BEIJING, CHINA - Secretary Chu is meeting with a series of Chinese officials during this week's trip to China. We will be providing readouts on these meetings whenever possible. The first update appears below from Dan Leistikow, Director of Public Affairs, U.S. Department of Energy.
Secretary Chu, joined by Assistant Secretary for Policy and International Affairs David Sandalow and other Department of Energy Officials, met Wednesday morning with Lu Yongxiang, President of the Chinese Academy of Sciences and other leading scientists.
It was a very positive discussion with both sides recognizing the potential for growing partnership and collaboration between the US and China on clean energy issues, building on progress made over the past three decades since the first US-China bilateral science and technology partnership agreement signed by President Carter and President Deng Xiaopeng 30 years ago.
Secretary Chu noted that history has shown us that science transcends international boundaries, and dialogue between scientists has helped lay the groundwork for stronger relations between nations. Secretary Chu stressed that China and the US -- which account for 42 percent of greenhouse emissions -- have both an opportunity and an obligation to expand our work together in the development of clean energy technologies as a way to combat climate change.
On Tuesday evening, Secretary Chu and Secretary Locke met with Zhang Ping, Chairman of the National Development and Reform Commission (NDRC) and Zhang Guobao, Vice-Minister of NDRC and Administrator of the National Energy Agency. They had productive discussions on clean energy cooperation and the priority both governments attach to it. Specific topics included carbon capture and storage, renewable energy, science education and the role of clean energy in economic recovery.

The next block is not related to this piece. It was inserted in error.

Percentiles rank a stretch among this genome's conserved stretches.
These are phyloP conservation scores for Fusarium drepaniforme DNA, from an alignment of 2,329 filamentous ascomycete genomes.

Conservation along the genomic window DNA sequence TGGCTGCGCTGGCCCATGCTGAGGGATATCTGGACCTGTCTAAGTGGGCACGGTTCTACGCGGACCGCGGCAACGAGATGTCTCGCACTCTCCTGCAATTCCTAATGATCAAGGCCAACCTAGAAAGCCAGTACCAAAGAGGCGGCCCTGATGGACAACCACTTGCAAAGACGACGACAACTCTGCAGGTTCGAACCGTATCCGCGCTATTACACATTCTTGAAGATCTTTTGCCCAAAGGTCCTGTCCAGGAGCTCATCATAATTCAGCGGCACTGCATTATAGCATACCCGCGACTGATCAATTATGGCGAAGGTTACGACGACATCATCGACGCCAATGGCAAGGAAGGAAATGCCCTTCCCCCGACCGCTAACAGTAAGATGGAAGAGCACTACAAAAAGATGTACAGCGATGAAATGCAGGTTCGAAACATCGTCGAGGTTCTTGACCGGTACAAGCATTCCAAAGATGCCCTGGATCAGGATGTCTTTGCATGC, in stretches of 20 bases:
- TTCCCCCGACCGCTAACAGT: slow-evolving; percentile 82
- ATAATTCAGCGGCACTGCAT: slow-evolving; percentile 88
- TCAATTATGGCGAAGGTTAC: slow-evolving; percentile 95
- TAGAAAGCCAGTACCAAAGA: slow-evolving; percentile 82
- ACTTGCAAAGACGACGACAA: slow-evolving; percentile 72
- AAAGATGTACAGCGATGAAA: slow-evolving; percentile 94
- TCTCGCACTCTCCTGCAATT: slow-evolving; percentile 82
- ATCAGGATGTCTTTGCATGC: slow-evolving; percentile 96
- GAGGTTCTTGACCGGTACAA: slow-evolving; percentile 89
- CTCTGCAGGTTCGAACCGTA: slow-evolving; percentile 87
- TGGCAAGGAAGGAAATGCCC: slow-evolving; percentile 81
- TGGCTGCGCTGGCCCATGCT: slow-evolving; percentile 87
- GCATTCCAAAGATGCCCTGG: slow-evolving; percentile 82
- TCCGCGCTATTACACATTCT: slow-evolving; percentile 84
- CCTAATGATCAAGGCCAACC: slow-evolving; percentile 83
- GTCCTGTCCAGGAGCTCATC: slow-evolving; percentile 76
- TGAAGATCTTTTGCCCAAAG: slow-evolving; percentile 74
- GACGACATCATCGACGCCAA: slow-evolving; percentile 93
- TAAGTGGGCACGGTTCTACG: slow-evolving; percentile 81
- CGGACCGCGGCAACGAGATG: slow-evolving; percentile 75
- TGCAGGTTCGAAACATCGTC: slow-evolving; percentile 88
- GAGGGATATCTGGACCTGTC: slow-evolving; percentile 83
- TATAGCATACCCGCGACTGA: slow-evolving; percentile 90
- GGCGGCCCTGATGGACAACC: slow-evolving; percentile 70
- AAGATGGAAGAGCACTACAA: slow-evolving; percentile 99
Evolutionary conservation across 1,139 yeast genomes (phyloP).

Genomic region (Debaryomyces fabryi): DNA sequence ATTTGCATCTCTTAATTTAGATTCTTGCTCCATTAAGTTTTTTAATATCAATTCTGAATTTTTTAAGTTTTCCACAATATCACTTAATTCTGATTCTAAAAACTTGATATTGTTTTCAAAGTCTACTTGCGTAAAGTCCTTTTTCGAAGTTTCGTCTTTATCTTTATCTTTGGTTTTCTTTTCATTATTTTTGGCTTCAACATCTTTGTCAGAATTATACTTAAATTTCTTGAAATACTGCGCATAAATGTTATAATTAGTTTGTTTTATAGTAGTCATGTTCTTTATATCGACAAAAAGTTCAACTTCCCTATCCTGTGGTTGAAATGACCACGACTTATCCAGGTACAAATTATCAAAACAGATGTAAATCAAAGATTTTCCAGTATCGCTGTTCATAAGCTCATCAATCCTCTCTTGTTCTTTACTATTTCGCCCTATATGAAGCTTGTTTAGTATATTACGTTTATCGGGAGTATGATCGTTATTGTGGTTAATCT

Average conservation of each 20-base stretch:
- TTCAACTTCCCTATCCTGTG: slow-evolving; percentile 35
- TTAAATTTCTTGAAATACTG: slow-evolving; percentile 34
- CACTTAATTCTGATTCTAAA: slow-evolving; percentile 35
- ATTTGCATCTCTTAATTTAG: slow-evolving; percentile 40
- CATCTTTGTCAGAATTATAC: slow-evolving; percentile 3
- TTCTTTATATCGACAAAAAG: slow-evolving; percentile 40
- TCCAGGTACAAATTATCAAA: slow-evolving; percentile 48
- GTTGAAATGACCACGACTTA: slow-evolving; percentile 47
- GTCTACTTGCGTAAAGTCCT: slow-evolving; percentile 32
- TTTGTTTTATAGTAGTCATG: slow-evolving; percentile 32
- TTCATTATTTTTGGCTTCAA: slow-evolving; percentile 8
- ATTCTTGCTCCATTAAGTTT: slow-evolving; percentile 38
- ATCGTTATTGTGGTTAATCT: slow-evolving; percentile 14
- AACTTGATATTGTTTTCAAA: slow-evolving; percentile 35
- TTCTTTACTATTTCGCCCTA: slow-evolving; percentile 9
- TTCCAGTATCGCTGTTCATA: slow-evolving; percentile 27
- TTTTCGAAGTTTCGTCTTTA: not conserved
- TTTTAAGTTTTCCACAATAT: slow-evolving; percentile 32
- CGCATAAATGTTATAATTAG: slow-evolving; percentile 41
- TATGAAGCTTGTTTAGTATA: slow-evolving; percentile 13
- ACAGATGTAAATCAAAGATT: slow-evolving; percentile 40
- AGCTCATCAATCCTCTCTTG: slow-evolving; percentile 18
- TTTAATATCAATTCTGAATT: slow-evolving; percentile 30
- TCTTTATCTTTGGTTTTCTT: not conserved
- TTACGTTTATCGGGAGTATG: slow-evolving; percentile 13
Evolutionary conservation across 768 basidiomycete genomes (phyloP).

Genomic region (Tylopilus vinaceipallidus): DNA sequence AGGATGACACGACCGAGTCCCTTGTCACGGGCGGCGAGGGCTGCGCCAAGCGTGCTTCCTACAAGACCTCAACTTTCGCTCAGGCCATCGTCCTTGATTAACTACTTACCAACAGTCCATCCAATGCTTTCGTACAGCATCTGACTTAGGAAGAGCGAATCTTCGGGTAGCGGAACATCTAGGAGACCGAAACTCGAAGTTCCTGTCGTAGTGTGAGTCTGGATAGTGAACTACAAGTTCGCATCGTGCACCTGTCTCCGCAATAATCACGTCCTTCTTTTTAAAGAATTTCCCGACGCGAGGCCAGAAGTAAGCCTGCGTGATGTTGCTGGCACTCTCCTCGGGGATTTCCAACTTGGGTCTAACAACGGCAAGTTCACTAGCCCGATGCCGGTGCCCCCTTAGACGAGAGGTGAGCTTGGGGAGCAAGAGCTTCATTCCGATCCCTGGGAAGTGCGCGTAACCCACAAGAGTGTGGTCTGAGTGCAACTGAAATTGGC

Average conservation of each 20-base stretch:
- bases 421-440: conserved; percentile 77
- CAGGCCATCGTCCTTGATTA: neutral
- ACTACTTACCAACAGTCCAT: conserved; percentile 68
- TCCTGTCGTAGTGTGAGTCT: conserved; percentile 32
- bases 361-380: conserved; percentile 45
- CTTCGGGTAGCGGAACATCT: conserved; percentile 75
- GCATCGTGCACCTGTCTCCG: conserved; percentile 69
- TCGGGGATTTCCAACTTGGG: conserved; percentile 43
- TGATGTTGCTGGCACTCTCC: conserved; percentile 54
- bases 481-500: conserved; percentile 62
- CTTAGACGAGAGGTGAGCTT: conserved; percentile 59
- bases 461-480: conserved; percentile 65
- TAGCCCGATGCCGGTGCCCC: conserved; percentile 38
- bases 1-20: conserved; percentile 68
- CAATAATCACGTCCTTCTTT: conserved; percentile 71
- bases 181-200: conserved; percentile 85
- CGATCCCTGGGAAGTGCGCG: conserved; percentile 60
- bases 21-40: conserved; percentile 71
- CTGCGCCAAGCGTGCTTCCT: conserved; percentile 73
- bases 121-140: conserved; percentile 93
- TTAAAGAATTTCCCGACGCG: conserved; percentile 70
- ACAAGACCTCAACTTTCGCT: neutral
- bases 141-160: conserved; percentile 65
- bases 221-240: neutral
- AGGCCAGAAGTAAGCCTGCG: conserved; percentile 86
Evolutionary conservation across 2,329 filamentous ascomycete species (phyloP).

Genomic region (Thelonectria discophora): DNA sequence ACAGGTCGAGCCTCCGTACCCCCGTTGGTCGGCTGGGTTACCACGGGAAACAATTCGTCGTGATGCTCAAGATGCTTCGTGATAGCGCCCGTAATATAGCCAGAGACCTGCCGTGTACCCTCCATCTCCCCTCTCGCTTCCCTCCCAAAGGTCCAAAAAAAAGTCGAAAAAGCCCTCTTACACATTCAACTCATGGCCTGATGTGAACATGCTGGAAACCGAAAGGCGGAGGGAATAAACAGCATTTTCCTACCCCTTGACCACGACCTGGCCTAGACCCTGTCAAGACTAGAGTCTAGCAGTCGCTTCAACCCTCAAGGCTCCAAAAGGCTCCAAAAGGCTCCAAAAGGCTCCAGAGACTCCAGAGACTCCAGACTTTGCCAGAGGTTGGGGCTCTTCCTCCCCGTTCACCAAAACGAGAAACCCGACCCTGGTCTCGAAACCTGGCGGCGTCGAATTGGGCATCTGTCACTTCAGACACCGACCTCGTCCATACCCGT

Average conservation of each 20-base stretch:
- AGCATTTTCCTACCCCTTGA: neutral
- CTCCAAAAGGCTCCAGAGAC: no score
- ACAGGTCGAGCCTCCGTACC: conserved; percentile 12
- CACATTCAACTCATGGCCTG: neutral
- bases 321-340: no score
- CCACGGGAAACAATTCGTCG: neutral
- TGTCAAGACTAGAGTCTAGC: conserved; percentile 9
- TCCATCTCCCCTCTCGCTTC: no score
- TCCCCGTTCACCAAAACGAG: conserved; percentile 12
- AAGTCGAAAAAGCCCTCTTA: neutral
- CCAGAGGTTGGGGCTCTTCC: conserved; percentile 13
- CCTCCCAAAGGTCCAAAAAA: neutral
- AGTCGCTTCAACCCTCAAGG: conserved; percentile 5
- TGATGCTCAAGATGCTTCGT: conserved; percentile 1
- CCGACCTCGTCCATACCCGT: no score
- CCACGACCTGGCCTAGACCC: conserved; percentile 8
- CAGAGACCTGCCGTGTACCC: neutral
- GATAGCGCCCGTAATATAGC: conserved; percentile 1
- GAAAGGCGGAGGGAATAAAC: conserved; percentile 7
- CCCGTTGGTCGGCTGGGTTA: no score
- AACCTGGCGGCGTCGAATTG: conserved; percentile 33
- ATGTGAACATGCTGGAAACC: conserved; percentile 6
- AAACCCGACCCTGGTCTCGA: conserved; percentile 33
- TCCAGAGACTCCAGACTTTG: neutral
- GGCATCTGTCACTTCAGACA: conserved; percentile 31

Secretary Chu delivered a major address to an audience of top scientists, faculty and students at Tsinghua University Wednesday afternoon focusing on the growing threat China and the U.S. face from climate change, from extreme heat waves to declining rice and agricultural production to flooding of major urban areas in coastal regions. He stressed that dealing with climate change presents opportunities as well as challenges, including the opportunity to create millions of jobs in the clean energy sector. He also outlined a number of solutions that the two countries are working to address, such as developing more efficient batteries, lower cost photovoltaics, and commercial scale carbon capture and sequestration technologies.
Following the speech, Secretary Chu and his delegation met with Tsinghua University President Gu Binglin Bio and several of the university's leading scientists in the clean energy field. Secretary Chu praised the work of Tsinghua University not only to address technological challenges but also to educate the next generation of leaders who must continue to confront the challenge of climate change and the clean energy revolution. Secretary Chu noted that both his parents were graduates of Tsinghua University and his aunt was a chemistry professor at the University.
Secretary Chu and Secretary Locke met with State Counselor Liu Yandong, Minister of Science and Technology Wan Gang, and Administrator of National Energy Administration Zhang Guo Bao at the Great Hall of the People. They agreed on the need for expanded partnerships in the development and deployment of clean energy technologies. To that end, following the meeting, they jointly announced a new Joint Research Center on Clean Energy. The U.S. and China together pledged $15 million to support initial activities. The Department of Energy has issued a press release and fact sheet covering the announcement in greater detail.